Skip to content

How to parent smarter not harder.

View all articles

Thinking Parenting Blog

Children need room to roam

Regular readers will know that I am passionate about play. Play helps children organise their brains and wire up their neurons. Children need room to roam, physically and imaginatively, so their opportunities for play are as wide and as varied as possible. That’s how they develop flexible and adaptive brains that can rise to challenges and solve problems. Good quality play builds intelligence. children need room to roam

If children’s play is confined to a particular type or activity or location then they can miss out on that full range of developmental opportunities.

Parents’ desire to keep children safe is natural and right. But, in the modern world, keeping children safe often equates to keeping children indoors. That increased time indoors (in often sedentary or low-movement activities) is having a direct impact on children’s physical development and future health. But it also impacts on their brains.

Whereas in past eras, children were free to roam over wider distances and create their own play opportunities, now outside play tends to be confined to specifically designed spaces.

Modern play spaces are specialist areas, where risks are contained or eliminated. Adults take children to designated places to ‘do’ play – we take them to theme parks, to play parks, to children’s farms and soft play centres – where their play is structured and mediated by specialist equipment and rules. Genuinely free unstructured outdoor play is something some children now never get to experience.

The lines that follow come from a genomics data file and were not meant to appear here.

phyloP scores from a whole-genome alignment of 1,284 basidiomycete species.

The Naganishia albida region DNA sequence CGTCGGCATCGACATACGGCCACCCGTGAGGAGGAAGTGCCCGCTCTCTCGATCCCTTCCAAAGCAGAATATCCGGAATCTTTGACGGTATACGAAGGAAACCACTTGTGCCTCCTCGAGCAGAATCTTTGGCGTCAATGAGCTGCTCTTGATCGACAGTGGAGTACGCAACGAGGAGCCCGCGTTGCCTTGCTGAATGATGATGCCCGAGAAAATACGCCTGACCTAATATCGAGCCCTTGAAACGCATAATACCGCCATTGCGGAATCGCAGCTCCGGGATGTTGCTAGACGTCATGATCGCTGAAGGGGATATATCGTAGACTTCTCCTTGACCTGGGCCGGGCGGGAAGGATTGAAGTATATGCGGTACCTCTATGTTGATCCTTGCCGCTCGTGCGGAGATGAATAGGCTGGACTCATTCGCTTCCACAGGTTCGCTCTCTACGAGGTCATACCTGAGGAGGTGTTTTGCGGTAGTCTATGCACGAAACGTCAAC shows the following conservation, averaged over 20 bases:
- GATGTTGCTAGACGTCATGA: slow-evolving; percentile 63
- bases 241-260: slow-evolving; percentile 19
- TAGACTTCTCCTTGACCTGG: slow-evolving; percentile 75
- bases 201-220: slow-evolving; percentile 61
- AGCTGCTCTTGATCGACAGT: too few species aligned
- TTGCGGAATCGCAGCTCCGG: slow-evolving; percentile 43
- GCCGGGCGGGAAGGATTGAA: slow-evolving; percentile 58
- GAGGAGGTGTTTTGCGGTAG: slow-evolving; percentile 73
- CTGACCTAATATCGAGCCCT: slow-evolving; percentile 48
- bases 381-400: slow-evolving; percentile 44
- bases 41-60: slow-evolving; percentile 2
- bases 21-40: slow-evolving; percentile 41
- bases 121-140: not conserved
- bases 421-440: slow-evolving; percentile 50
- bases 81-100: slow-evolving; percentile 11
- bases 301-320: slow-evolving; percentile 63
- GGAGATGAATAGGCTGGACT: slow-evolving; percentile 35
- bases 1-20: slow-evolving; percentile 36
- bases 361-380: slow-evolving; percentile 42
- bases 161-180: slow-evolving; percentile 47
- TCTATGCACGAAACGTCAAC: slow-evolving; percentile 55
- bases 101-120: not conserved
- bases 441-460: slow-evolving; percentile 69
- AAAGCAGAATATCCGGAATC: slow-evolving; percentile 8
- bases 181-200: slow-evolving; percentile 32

It wasn’t so very long ago that I was growing up and play was a piece of string, an empty washing up bottle, a beetle on a branch and as many neighbourhood kids as happened to be gathered around the best climbing tree in our street. Yes, we did dance classes and sports clubs and play dates but our lives had big pockets of down time that we frequently filled outdoors, without adults, and with props that we found, made or scavenged.

Now, the area that kids are allowed to roam is much smaller and unstructured time is spent predominantly in front of a screen. A century ago, a UK child’s roaming area was up to six miles. Now, it is closer to 300 metres.

And since play is no longer free-roaming, good quality play is something we have to work to access. Childhood has become accessorised. Parents seek out specific toys and gadgets that claim to help children’s physical and cognitive development. Family time is designed around activities aimed at children (rather than children tagging along to adult activities and being expected to make their own play in whatever circumstances they find themselves).

I don’t think that the answer to this dilemma is to throw open the doors and allow children to do what they want in an unsafe environment. This isn’t about denying the importance of adults’ attention and time or giving permission for neglect. But I do think there are things all parents can do to create a bit more room for children to roam, physically and imaginatively.

You may not have a big garden or a safe neighbourhood, but all children can be allowed to get messy, to create a bit of havoc, to find ways of creating play out of boredom without digital props, to deconstruct their toys to see how they work (and maybe not manage to put them back together again). All children need to connect with nature, to take their time pulling petals off flowers and watching flies clean their wings, to dig soil and collect stones, feel grass on their skin and bruise themselves rolling down hills.